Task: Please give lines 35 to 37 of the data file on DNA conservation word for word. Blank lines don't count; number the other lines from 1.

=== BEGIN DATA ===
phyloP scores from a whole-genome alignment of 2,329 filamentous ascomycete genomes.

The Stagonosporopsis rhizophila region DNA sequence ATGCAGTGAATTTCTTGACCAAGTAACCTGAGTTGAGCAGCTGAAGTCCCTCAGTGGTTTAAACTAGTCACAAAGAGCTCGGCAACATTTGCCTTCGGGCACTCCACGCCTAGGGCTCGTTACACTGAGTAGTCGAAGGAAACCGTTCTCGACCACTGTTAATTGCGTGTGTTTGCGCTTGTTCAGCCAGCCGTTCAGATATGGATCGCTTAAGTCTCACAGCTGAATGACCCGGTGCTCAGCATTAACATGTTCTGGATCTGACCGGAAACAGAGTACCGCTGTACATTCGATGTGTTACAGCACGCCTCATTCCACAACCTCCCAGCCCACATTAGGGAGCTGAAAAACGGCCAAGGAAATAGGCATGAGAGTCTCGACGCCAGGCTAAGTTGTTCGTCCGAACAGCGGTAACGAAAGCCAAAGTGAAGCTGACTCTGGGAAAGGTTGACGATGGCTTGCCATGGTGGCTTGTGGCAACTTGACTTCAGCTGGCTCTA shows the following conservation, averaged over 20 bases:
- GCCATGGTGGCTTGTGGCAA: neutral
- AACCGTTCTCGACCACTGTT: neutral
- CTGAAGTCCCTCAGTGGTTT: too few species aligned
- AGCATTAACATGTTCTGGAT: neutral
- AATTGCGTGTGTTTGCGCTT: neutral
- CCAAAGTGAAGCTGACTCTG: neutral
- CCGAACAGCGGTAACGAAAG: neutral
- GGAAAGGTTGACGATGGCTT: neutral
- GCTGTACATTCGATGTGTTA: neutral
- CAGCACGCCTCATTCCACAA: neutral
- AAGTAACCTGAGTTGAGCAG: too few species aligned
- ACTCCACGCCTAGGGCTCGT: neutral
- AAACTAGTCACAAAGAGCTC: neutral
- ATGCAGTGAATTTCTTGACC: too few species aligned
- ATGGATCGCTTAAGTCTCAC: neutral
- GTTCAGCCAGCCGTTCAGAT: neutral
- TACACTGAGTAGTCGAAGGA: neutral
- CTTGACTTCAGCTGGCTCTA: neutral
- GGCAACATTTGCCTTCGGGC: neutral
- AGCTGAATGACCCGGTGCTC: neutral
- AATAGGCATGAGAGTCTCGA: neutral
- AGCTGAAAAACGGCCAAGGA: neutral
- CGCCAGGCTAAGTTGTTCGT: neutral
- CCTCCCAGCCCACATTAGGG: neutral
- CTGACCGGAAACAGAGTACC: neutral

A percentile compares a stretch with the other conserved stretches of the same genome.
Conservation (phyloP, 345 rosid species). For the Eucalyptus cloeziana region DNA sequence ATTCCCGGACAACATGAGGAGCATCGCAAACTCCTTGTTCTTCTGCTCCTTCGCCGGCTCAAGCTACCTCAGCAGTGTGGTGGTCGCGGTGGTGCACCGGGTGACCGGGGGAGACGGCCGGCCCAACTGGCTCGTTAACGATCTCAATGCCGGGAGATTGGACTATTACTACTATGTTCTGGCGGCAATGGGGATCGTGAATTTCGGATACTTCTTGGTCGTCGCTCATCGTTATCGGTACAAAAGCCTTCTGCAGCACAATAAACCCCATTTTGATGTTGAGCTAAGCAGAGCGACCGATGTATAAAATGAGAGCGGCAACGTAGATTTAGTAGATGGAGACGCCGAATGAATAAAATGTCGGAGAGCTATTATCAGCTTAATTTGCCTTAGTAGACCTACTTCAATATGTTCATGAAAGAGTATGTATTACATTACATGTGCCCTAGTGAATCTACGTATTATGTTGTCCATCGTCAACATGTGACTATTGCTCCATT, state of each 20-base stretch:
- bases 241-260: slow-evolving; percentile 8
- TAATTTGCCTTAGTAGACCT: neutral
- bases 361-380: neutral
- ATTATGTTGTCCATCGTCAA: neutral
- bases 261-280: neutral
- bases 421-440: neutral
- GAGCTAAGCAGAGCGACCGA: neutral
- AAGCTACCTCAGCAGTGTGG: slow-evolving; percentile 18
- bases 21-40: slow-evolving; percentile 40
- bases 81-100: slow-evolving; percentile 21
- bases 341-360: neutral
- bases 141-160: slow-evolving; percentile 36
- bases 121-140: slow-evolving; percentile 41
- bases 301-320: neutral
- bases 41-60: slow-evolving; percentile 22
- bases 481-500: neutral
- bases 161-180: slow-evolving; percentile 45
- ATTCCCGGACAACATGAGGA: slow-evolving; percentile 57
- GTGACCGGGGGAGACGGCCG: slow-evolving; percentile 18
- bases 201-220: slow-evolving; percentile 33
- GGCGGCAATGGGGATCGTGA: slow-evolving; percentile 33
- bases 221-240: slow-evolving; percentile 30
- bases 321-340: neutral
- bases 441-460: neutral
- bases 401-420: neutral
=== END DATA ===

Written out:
- bases 421-440: neutral
- GAGCTAAGCAGAGCGACCGA: neutral
- AAGCTACCTCAGCAGTGTGG: slow-evolving; percentile 18